Michael Tsao and Hsuan Chen present a case study highlighting a non-invasive, model-free and fully digital restoration of a diastema.
Producing non-invasive microveneers using CAD/CAM systems has been a major challenge so far, due to the brittleness of ceramic dental materials. The very small wall thicknesses and thinly tapering edge areas of such restorations often showed significant ceramic chipping or fractures after CAM production.
We systematically examined a variety of ceramic material samples in numerous test runs. We selected the hybrid ceramic Vita Enamic (Vita Zahnfabrik) for our restoration.
Based on our clinical experience, this material still allows a very good marginal integrity even with wall thicknesses of 0.2mm.
In this case study, we show the non-invasive, model-free and fully digital restoration of a diastema.
Assessment and planning
A 29-year-old male patient presented in the practice because he was dissatisfied with his diastema between teeth UL1 and UR1. Orthodontic therapy was rejected by the patient.
He wanted a time-efficient solution with the greatest possible preservation of the natural tooth substance. The usual production of microveneers on refractory stumps was too lengthy for him. Therefore, with the patient, we decided to implement the gap closure in the digital workflow using Vita Enamic hybrid ceramics in a single session.
Tooth shade determination and digital design
After meticulous cleaning of the restoration area, the tooth shade was determined with the Vita Toothguide 3D-Master (Vita Zahnfabrik) on the two central incisors in the upper jaw.
The tooth shade 1M2 was determined and the corresponding blank selected.
After retraction threads were laid, the intraoral scan was performed with Cerec Omnicam (Dentsply Sirona). Because of the high enamel translucency of the tooth in the approximal region, scanning powder was applied to facilitate intraoral scanning. Sirona Connect transferred the data record to the Inlab software. There, the razor-thin microveneers were digitally constructed.
For CAM production with the Cerec MC XL System (Dentsply Sirona), the Vita Enamic blanks were fixed in the grinding unit and the corresponding grinding job was carried out. The grinding result showed razor-thin microveneers with absolutely precise edge areas.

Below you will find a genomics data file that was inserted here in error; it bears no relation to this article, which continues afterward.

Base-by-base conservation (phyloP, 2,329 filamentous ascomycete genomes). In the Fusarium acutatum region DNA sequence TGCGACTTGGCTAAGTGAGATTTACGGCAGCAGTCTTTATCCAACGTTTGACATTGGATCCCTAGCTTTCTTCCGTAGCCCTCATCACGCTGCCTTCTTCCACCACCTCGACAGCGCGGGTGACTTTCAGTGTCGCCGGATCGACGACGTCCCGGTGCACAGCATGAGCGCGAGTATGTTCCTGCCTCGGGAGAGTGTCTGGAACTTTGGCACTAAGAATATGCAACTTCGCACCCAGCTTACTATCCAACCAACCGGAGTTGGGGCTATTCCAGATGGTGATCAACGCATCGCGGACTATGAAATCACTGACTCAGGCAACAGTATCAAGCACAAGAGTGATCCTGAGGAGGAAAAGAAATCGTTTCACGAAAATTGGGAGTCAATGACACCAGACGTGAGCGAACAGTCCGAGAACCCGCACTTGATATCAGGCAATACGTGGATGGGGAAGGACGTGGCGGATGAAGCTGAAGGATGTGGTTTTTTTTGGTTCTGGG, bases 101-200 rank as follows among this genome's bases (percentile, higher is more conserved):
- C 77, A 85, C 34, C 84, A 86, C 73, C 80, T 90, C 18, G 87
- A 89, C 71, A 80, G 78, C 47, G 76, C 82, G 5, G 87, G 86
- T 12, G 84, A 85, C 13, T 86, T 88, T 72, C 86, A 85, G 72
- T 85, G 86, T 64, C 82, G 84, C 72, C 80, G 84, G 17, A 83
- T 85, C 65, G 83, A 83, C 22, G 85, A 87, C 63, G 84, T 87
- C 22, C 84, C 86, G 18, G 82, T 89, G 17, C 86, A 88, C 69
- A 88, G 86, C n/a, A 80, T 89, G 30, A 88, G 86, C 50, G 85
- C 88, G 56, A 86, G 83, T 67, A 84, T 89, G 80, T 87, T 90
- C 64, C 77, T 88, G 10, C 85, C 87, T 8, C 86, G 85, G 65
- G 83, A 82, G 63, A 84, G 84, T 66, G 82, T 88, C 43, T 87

Thanks to its dual ceramic-polymer network structure, the hybrid ceramic has a significantly higher elasticity and less brittleness than traditional ceramic CAD/CAM materials. This enables high-precision reconstructions with simultaneously low wall thicknesses.
Finally, the restorations were carefully separated from the attachment with a fine diamond, finalised and tried-in.
Vita Enamic has a stable, highly networked ceramic matrix. The ceramic portion of the material is 86% (wt%). As a result, the hybrid ceramic can be preconditioned using hydrofluoric acid and silane, according to the traditional, all-ceramic protocol.
CAD/CAM composites, on the other hand, are sandblasted because they have a polymer matrix in which ceramic fillers are embedded. Sandblasting, however, can lead to damage of the material structure and thin edge areas in reconstructions with low wall thicknesses.
In the present case, the microveneers were pretreated with the safer protocol. The enamel was conditioned with phosphoric acid and adhesive. Afterwards, the veneers were fixed with a composite cement.
After removal of the composite residues and polishing with the Vita Enamic Polishing Set, a highly aesthetic result was achieved efficiently and non-invasively after only one session.
Vita Enamic, Vita Toothguide 3D-Master, Vita Enamic Polishing Set – Vita Zahnfabrik
Cerec Omnicam, Inlab software, Cerec MC XL system – Dentsply Sirona
This article first appeared in Clinical Dentistry magazine. Sign up here to read more articles like this.